Electrification of Rotary Kiln Processes

Converting indirect and direct rotary kilns to electric heating

In the past, the choice of a production plant was primarily determined by process understanding and economic considerations, but in recent years other influences have also played an increasing role: ecological impact and security of supply. As a result of both aspects, more and more branches of industry are pursuing the electrification of some process steps. This is also the case in thermal process engineering.

Electrifying Direct and Indirect Rotary Kilns

At IBU-tec, we have years of experience with thermal processes in rotary kilns gained from a wide range of customer trials - both in directly heated systems with a gas burner directly in the rotary kiln, the reaction chamber; indirect gas-fired rotary kilns, in which the gas burner heats the kiln from the outside, and indirectly heated rotary kilns with electric heating elements. Alongside traditional gas-fired systems, these have long been a cornerstone of thermal process engineering in many industries. Now, however, it is more attractive than ever to convert gas-fired processes to electric heating elements. This is also possible in previously indirectly heated rotary kilns, where the gas burner is also located outside the reaction chamber. However, converting directly heated rotary kilns to electric heating is anything but simple. Here, the burner in the reaction chamber is an elementary part of the process, its presence and effects an integral part of the process control, the reaction atmosphere and the required material treatment. Converting a direct-fired rotary kiln process to electrical indirect heating is a major intervention that requires a great deal of technical and process engineering understanding, if it is possible at all. IBU-tec's extensive experience in process development is extremely useful here.

Preparatory Questions for Converting to Electrically Heated Processes

Before converting a gas-powered process to electric heating, a few important questions need to be clarified: What is the availability and reliability of the power supply at your site? Thermal processes could place demands on this beyond the load limits, so it must be agreed with your supplier whether the existing infrastructure is suitable for electrification or whether it can be expanded.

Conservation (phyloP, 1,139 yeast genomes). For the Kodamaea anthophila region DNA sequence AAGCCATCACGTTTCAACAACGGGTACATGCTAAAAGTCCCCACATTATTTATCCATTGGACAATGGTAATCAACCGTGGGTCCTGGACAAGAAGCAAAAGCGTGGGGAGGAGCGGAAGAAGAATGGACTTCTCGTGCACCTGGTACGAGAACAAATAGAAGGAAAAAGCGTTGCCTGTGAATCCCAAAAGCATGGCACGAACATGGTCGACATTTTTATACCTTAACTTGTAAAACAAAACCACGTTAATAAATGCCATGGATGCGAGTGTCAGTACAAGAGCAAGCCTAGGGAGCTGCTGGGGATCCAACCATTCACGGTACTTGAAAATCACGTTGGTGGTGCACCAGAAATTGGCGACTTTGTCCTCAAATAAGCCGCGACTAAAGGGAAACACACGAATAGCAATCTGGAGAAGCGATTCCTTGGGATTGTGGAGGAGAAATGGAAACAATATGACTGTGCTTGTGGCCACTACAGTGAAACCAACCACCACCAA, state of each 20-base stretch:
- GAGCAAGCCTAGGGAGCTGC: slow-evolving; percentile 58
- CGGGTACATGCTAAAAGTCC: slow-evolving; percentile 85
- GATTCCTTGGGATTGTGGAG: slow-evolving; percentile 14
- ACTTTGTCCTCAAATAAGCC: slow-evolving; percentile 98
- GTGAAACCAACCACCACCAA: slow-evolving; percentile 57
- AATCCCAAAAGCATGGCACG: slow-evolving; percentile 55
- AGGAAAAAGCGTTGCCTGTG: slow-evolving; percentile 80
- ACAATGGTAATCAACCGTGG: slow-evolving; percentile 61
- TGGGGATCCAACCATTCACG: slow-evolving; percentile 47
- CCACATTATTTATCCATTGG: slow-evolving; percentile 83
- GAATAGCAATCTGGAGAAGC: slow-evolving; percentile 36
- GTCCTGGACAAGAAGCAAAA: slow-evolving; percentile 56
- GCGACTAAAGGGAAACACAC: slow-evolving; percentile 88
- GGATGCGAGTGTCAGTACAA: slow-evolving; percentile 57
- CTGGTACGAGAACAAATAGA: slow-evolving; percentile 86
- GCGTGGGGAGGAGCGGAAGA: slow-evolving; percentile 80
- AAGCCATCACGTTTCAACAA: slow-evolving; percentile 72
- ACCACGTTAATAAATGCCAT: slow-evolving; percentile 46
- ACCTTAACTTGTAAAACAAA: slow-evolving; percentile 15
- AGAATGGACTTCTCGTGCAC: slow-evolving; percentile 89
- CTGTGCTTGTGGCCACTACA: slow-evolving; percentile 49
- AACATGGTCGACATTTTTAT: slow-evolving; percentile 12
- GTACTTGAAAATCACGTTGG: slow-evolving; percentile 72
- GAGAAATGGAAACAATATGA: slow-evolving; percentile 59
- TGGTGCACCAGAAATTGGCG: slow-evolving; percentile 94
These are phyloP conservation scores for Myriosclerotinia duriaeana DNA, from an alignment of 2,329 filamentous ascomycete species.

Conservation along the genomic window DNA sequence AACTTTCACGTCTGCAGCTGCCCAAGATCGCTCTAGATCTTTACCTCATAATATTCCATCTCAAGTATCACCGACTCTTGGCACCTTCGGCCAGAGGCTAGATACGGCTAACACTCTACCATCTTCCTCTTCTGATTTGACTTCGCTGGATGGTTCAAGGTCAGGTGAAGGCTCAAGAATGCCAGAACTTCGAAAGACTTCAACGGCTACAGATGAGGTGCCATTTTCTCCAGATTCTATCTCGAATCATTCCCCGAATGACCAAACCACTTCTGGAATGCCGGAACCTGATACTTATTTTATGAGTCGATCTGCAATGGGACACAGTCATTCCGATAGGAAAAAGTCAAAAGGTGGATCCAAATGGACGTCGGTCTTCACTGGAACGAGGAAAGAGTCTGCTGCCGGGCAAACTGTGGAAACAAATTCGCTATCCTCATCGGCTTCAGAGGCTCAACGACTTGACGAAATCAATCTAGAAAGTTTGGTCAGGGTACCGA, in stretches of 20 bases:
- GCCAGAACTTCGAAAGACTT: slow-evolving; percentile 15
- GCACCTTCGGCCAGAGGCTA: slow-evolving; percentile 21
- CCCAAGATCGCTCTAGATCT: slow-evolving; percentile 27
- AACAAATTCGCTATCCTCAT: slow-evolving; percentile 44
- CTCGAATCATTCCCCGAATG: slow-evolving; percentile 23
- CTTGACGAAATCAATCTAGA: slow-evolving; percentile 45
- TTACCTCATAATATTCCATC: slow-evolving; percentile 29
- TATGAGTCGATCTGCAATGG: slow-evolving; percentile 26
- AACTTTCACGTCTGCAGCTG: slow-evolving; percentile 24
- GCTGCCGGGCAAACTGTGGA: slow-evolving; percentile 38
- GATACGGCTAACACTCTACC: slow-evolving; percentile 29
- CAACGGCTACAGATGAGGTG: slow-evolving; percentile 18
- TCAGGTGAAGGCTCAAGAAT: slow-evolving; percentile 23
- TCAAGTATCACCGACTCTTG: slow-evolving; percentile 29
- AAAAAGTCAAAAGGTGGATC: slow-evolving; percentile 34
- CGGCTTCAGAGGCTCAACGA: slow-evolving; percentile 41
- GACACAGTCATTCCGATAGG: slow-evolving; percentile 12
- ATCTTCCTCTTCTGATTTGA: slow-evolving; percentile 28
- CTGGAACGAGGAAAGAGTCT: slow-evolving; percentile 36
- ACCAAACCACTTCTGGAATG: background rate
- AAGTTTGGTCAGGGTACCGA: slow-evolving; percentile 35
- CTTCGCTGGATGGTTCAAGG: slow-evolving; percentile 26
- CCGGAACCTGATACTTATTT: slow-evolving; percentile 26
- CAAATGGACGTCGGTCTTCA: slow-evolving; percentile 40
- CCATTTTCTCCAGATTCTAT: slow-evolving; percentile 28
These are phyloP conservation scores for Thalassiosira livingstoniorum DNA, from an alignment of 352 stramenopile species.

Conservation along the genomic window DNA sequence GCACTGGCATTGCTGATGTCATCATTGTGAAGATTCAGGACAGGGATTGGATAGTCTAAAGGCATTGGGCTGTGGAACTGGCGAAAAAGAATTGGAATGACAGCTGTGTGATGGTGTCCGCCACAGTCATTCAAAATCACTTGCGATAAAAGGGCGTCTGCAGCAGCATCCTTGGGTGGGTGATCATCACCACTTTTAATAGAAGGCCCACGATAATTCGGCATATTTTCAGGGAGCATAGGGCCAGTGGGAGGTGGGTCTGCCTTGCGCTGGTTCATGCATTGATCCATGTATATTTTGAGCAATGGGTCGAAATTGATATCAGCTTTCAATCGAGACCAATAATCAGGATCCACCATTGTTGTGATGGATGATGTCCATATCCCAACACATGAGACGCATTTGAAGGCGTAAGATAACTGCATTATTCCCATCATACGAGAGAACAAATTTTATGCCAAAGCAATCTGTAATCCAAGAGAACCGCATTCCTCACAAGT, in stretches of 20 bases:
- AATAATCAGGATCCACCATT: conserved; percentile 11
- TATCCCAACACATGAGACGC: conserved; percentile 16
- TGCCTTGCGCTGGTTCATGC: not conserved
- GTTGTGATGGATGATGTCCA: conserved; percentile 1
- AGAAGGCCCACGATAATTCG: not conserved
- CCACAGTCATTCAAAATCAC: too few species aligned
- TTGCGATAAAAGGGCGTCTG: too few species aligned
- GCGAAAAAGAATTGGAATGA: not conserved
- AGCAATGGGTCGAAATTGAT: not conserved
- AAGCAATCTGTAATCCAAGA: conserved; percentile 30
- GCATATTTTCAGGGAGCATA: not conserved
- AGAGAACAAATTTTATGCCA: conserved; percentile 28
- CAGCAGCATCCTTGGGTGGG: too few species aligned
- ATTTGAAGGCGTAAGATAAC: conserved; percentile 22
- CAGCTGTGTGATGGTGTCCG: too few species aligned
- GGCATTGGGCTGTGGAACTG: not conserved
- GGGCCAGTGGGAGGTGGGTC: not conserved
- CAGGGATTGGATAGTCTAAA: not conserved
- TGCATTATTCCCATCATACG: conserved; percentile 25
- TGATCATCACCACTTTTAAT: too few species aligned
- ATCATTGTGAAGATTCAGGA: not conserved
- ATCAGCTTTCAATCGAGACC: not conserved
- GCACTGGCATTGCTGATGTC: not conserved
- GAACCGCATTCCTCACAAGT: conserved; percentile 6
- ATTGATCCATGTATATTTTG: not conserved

If the conversion is being considered due to possible CO2 savings, the question of the overall CO2 balance must also be asked and answered: What source does the electricity at your location come from: What are the CO2 emissions of your available electricity mix? What other changes to the process will be necessary? All of this is included in the overall CO2 balance and will clarify whether retrofitting makes sense at all for the emissions considered as a whole.

Electrification of Directly Heated Rotary Kilns

There are two ways to convert a direct natural gas-fired rotary kiln process to electric heating:

One way is to convert the process from a gas burner to an electric hot gas generator, which is also in the reaction chamber or feeds the hot gas stream into the reaction chamber. Depending on how energy-intensive and on what scale the production is to take place, this approach can be viable. At IBU-tec, for example, we have already carried out such engineering and redesigned a combustion chamber with an electric hot gas generator, which was able to generate similar reaction conditions in the tube.

The other option is to develop the existing direct process into an indirect process, which is easier to implement in an electrically heated indirect rotary kiln. This requires a deep understanding of the process and not all processes can be realized in an indirect furnace.

A limiting factor for both options is often the technical and economic feasibility of the process. The larger the production and the more material is used, the more reliant you are on scaling effects for market-competitive production. These can often no longer be realized with electrically heated rotary kilns after a certain point.

Electrification is more interesting for processes with lower throughput volumes, which achieve higher prices per kilogram. Which material system is used tends to be less important in terms of process technology.

However, as indirectly or electrically heated rotary kilns can often only achieve lower temperatures than gas-fired direct rotary kilns, the required treatment temperature is very important in determining whether the electrification of a process is sensible or even possible.

In terms of temperature control, however, electrically heated rotary kilns have an advantage over gas-fired kilns: the treatment temperatures of electric kilns can be easily controlled across the entire temperature spectrum, even in lower temperature ranges where direct gas-fired kilns often only allow less precise temperature control.

Electrification of Indirectly Heated Rotary Kilns

Electrification of indirectly heated rotary kilns, on the other hand, is more straightforward: one heat source outside the reaction chamber must be replaced by another. Apart from supplying thermal energy, it plays no active role in the process, so the main question to be answered is whether electric heating elements are sufficient for the temperatures to be achieved.

At IBU-tec, we recently converted one of our own indirectly heated rotary kilns, which are available for customer projects, from gas firing to electric heating. The electrification was an important project for us and a showcase for prospective customers. By converting one of our furnaces to electric heating, we have not only improved our own security of supply, but have also gained further valuable experience for customers and prospective customers with which we can approach engineering for you.